What began as a peaceful Manhattan rally in support of immigration rights advocate Ravi Ragbir took a turn for the worse when ICE detained him. Ravi – technically an illegal alien living under the threat of deportation for around a decade – was attending a routine check-in with ICE when they took him into custody where he reportedly passed out. Eighteen people were arrested – including two city councilmen, Jumaane Williams (D-Brooklyn) and Ydanis Rodriguez (D-Manhattan).

Who is Ravi Ragbir?

Ravi Ragbir is the executive director of the New Sanctuary Coalition of New York City and, technically, an illegal alien. Originally from Trinidad and Tobago, Mr. Ragbir immigrated legally and was granted permanent residency in 1994. He lost that status, however, after being convicted of wire fraud. He was ordered deported in 2006 but managed to remain in the country by challenging the ruling, according to the New York Post.

Ragbir claims that he was unaware of the fraud at the time, and has asked the court to reverse the original judgment in his case, citing faulty jury instruction and inadequate legal representation. New York Daily News reports:

Ragbir says he was a low-level employee at a now-defunct mortgage broker called Household Finance Corporation when he processed applications by a real estate broker that he later learned were fraudulent.

According to a recent court filing, Ragbir’s lawyers argue his jury was unfairly allowed to convict him for his “willful blindness” to the fraud.

Whether or not Mr. Ragbir was actually guilty, of course, is uncertain. However, if he were wrongfully accused of fraud – or even if the true amount had been low enough for the charge to be a misdemeanor rather than a felony – his green card would not have been revoked.

Claims of Police Brutality and Sexual Abuse

Those who gathered to support Mr. Ragbir outside the Javits Federal Building protested as word of the arrest and fainting spread. They chanted “Ravi! Ravi!” and attempted to block the ambulance transporting Mr. Ragbir to Lower Manhattan Hospital. Federal agents and local police tried pushing the crowd back, but ultimately the ambulance had to back down the street and take another path to a different hospital.

There was a lot of pushing and shoving – as one would expect when police officers attempt to clear a group of protesters who refuse to move of their own volition. And, of course, there were several complaints of the police responding too aggressively, including a tweet from one of the city councilmen who was among the arrested:

A female protester claimed she was sexually assaulted by police, according to The Post:

“They were picking me up and throwing me because I’m small enough that they could,” freelance journalist Indigo Olivier, 22, of Brooklyn, told The Post.

“They kept going for my breasts. They were really aggressively pushing and I kept saying, ‘Those are my breasts.’”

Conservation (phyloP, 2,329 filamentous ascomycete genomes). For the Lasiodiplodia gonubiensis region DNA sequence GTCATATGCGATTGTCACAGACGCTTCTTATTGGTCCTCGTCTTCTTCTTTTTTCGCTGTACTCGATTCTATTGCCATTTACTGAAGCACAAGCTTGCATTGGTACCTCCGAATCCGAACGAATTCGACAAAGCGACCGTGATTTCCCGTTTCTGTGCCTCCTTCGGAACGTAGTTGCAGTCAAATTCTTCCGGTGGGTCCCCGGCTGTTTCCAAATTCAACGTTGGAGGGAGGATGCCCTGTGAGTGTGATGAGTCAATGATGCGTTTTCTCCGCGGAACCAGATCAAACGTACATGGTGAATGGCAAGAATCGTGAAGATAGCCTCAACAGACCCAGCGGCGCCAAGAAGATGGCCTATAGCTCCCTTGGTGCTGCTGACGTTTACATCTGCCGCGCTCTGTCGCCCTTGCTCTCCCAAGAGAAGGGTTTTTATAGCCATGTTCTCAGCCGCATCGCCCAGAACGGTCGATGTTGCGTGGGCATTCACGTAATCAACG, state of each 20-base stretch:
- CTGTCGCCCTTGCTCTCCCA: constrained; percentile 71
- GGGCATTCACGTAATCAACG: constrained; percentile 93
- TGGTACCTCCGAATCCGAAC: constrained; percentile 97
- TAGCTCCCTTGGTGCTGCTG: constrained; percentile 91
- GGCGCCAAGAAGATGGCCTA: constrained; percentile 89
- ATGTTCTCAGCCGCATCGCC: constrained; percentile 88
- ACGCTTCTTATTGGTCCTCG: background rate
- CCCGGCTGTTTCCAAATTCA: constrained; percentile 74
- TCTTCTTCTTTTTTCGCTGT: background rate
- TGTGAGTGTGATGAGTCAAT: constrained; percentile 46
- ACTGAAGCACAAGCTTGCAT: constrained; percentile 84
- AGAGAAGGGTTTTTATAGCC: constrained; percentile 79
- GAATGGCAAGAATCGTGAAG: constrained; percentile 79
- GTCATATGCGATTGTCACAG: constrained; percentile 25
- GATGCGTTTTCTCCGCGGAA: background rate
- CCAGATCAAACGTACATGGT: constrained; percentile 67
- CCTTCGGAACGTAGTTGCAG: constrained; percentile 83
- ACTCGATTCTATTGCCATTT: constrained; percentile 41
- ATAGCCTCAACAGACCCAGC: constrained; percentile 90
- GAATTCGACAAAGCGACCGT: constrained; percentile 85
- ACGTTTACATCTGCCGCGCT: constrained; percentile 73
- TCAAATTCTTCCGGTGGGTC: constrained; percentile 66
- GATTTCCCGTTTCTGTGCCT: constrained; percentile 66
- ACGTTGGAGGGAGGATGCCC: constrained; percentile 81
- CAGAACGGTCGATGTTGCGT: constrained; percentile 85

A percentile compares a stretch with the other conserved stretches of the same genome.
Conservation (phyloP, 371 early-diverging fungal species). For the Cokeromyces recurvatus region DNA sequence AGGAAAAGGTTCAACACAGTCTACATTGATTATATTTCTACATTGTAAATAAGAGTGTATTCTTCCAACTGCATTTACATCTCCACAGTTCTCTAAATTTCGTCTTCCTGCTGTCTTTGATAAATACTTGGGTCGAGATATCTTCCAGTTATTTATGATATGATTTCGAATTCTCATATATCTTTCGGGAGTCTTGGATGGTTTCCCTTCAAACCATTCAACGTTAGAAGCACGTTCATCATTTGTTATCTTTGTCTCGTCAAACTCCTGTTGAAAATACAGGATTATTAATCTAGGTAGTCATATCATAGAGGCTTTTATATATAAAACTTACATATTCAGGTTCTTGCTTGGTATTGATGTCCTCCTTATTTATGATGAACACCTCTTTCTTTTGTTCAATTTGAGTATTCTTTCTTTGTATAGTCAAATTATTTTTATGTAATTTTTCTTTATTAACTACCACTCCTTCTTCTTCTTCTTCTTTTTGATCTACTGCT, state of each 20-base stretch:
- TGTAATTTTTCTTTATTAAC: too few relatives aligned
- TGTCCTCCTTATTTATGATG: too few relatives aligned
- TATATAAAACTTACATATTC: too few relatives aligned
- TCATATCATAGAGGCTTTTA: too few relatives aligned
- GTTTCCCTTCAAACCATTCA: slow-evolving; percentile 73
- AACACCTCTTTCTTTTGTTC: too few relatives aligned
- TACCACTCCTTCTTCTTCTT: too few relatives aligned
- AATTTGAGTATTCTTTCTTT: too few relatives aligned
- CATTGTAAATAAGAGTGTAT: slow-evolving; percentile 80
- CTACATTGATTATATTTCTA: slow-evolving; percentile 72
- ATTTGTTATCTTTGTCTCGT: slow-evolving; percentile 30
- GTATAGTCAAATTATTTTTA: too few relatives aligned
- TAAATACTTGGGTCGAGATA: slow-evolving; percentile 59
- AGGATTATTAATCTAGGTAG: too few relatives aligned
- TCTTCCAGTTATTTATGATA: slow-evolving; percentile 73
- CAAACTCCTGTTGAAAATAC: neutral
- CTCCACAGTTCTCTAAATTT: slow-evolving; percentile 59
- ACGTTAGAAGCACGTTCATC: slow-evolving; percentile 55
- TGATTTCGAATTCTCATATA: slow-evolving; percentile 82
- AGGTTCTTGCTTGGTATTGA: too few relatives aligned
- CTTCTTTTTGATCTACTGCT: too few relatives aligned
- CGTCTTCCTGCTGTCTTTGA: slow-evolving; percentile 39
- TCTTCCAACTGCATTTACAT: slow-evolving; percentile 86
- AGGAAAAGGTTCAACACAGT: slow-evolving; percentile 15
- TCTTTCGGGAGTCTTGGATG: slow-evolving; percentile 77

Mayor de Blasio has been briefed on the protest and police response, according to spokesman Eric Philips. He added that the area was covered by cameras and that the city would be reviewing the footage to analyze the behavior of both the police and the protesters.

Where Protesters Went Wrong

Regardless of the reason for or nature of a protest, anyone who responds to the police attempting to move them with physical resistance can expect things to escalate. The more you resist, the more force will be applied. Eventually, this can lead to the use of some rather uncomfortable maneuvers and arrests. Whether that’s constitutional or not has been the subject of many debates, but right or wrong, that’s just what’s going to happen.

Why would Ravi’s supporters try to block his ambulance? Apparently, they thought the medical emergency vehicle was just a clever ploy to allow ICE to get their prisoner away from the protestors and to another facility.

Ultimately, the very people there to support Mr. Ragbir could have prevented him from getting critical medical care. One NYPD union leader asked de Blasio to begin an investigation on the council members who actively got in front of the ambulance – with its emergency lights on – in an attempt to block its progress toward the hospital.

Lieutenants Benevolent Association President Lou Turco was right when he said that, while everyone has the right to protest, no one has the right to block an ambulance on the way to the hospital. The fact that two of these people were city council members – who dictate policy for the city of New York – only makes matters worse.

What Happens Now?

Those arrested at the protest were taken to the 7th Precinct headquarters. Councilman Williams was released with a desk appearance ticket, but Councilman Rodriguez was booked on charges of disorderly conduct, resisting arrest, and obstruction of government administration. He will be held until his arraignment.

The Immigrant Rights Clinic of Washington Square Legal Services filed a suit on behalf of Ravi Ragbir Thursday against Attorney General Jeff Sessions and other officials. They claim Ragbir has a stay of removal that is valid through January 19, rendering his arrest premature. It remains to be seen what fate awaits Mr. Ragbir.


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James Fite

James is our wordsmith extraordinaire, a legislation hound and lover of all things self-reliant and free. An author of politics and fiction (often one and the same) he homesteads in the Arkansas wilderness.



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